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At what distance do most shooters stand to the pattern board when testing a shot pattern on a 12 ga trap gun with a full choke.
 

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40 yards and a 30 inch circle is the standard. This is toward the end of the useful range of 12 gauge target loads from normal chokes. The skeet choke is tested at 25 yards, toward the end of a useful range.

Pattern testing is only for comparative purposes, so testing at close range is a waste of effort, as most guns will give very high percentages at close range. Already a known quantity.

You need to push toward the ends of efficiency to find maximum performance.
 

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Neil Winston has posted a well thought out article on this very topic. It is easy to find in the search tab. He explains in great detail where to pattern your gun and why.

John
 

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Some will say "I pattern at the distance I break the targets" and I wonder what is the point. Unless it is done at 40yds there is no reference for comparison. Others shoot at a closer distance to simply puff up the numbers.
 

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Johnny, patterning at the distance you break, on average, your targets lets you optimize your patterns for that distance. Shotgun Insight and Pattern Optimizer are invaluable tools in that regard. However, if you do it the old fashioned way, put in the choke tube that gives you 85% PE at target distance. Much less and you run the risk of losing a perfectly pointed bird. Much more and you are losing effective pattern area unless you are a very good shot.

Patterning at 40 yards tells you what the choke is. Useful info, but not as useful as knowing what is happening at the target.
 

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This is an example of how useless counting pellets is. If you shoot your pattern at 40 yards, is that for a 20 yard handicap or 27 yard handicap?

7 yards difference. So if it applies to a 27 yarder, does that mean a 20 yarder should pattern at 33 yards? or if it applies to a 20 yarder, does a 27 yarder pattern his handicap load at 47 yards? 52 yards?

Since most 27 yarders are experienced shooters, do they shoot faster? so maybe 40 yards works? But not all are quick shooters, some are very purposeful. 55 yards?

What if you're a 27 yarder on station #5 looking for a hard right, and you get surprised by a straight away (early morning east rising sun, cloudy, or just not paying attention), and have to swing back hard left? Would that be a 40, 45, or 50 yard target? What if you're a 24 yarder? How far out is that target?
1 or 2 eyed shooter?, 3rd year shooting 13th, or 23rd?
 

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A little history first. The 40 yard 30 inch circle was the standard used to determine the choke. 70% of the pellets in the circle ment that you had a full choke. This system was developed when all shotgun shells were made without plastic wads. All the barrels marked Full choke had .040 constriction. Now we have plastic wads of varying designs, barrels over bored by varying amounts and chokes marked Full usually have .035 constiction. I say that this system is obsolete. If you want to check the effectiveness of your pattern try 32 yards for singles and 16 + what ever your handicap yardage is. If you can have some one stand to the side of the trap range and visually mark where you are breaking the targets then go and measure distance from the mark to the trap.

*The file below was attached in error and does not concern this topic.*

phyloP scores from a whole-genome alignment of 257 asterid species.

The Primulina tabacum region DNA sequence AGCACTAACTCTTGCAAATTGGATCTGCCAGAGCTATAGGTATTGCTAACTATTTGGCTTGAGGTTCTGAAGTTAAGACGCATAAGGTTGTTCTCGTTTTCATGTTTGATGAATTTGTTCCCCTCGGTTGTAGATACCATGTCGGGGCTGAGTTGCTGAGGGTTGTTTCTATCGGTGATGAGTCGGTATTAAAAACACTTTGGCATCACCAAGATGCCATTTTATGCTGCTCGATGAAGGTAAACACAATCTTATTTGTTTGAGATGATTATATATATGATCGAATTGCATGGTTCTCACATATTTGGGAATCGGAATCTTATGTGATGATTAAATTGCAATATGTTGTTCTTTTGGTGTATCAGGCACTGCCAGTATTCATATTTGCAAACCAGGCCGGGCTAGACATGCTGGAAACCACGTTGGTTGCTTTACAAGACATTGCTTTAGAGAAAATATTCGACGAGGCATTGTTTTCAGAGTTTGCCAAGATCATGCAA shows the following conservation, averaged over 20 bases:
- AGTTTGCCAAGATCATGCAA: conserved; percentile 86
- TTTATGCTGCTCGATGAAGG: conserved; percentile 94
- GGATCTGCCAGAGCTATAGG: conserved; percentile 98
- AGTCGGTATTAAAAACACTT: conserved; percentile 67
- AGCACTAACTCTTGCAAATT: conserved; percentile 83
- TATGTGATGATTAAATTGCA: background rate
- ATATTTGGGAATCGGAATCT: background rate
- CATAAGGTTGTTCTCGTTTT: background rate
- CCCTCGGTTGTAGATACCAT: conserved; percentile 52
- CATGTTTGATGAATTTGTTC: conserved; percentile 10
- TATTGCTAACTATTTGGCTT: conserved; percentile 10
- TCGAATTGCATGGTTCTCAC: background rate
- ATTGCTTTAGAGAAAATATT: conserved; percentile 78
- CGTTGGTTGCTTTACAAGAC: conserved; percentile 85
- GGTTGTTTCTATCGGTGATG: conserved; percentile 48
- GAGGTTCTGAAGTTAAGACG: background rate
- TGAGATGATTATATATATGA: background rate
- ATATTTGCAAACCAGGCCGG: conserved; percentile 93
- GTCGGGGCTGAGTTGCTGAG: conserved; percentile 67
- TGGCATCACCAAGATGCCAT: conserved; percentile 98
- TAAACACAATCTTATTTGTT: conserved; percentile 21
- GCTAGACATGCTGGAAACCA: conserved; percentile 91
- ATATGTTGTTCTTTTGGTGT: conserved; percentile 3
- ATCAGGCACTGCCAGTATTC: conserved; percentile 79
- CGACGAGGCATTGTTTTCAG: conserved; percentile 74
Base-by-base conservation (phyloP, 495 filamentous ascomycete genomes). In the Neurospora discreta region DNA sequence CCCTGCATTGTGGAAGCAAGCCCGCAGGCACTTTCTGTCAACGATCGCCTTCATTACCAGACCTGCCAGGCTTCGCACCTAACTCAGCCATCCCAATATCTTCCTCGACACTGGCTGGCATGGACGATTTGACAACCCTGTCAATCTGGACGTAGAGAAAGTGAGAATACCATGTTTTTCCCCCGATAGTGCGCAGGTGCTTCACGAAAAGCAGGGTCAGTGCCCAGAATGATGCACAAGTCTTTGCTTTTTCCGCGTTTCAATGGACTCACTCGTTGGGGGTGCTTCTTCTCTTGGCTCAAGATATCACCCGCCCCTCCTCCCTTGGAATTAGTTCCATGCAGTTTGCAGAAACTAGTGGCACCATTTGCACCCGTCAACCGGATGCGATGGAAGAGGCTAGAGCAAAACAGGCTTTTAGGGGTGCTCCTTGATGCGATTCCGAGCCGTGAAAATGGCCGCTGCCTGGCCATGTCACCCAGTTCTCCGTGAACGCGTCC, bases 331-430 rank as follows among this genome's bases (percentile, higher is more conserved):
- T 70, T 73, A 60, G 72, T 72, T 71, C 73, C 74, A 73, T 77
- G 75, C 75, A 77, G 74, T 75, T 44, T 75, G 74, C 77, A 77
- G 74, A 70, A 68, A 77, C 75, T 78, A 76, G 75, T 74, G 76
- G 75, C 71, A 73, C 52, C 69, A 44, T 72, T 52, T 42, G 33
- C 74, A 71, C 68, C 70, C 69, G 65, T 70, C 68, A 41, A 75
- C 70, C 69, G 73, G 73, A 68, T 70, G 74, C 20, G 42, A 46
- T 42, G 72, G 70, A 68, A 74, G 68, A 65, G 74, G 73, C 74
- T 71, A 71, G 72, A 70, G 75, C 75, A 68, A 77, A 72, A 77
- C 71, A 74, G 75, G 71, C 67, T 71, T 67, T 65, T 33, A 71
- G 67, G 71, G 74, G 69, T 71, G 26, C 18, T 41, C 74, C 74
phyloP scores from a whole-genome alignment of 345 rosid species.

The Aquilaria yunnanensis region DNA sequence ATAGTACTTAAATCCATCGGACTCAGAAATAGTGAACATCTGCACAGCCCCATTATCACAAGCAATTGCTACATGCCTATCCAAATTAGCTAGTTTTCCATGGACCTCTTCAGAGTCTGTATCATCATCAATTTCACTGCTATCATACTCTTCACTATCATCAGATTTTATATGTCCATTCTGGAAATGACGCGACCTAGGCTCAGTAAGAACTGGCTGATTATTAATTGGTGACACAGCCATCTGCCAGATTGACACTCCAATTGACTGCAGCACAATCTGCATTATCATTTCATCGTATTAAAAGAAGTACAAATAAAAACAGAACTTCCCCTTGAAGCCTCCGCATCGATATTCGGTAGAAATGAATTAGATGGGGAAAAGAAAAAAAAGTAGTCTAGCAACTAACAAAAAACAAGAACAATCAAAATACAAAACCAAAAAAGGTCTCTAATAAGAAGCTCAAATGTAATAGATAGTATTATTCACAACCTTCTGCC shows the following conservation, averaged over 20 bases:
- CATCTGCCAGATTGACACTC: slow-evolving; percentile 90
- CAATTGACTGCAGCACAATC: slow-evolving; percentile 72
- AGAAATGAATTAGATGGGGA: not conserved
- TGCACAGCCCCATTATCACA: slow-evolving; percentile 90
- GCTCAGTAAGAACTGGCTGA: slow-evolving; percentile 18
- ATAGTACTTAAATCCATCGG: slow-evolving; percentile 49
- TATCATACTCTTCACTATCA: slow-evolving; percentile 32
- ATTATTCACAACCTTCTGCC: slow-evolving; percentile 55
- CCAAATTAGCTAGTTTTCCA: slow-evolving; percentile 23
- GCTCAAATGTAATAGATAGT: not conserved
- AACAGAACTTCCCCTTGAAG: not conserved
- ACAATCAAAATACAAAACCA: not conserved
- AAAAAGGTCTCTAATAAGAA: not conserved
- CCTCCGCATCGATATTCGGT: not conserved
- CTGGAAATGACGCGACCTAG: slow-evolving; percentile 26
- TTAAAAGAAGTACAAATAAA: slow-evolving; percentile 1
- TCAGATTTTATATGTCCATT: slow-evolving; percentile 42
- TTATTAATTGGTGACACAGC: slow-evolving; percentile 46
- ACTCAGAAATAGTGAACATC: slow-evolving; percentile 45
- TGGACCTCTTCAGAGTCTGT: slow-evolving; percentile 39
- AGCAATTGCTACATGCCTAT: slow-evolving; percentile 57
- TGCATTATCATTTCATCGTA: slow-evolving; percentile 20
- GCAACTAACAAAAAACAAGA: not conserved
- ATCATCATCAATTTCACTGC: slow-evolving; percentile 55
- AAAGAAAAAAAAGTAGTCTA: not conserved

Now just to be sure that we are on the same page. You mention testing shot pattern. Do you actually mean where the Point of Impact (POI) is relative to the Point of Aim (POA) or actually how effective the pattern is?

Jason
 

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Yep, because people shoot targets at varying distances, even from post to post, club to club, skill level, yardage, etc., the recommended testing distance is 40 yards.

Because it's information used for comparative purposes, it's puts everyone on the same page when comparing chokes, loads, so on.

P.O.I is something different.
 

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Do a search, it's been discussed many times. Several different ways of measuring, but preferable is something translatable from gun to gun, adjustment to adjustment, year to year, yardage to yardage.

Whatever works, but it has to work on actual targets.
 

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Chip, as part of another project I had people stand well of to the side of a trap field and spot where targets were being broken. That, and a little trig told me how far from the muzzle targets were breaking. I found the average ATA trap shooter was breaking 16 yard targets much closer than the 34 yards that is often bandied about. At least at our club, anything over 30 yards was a slooow shooter. Mine were breaking at an average or 25-26 yards. I'm slower now, so I think 30 is about right.
 
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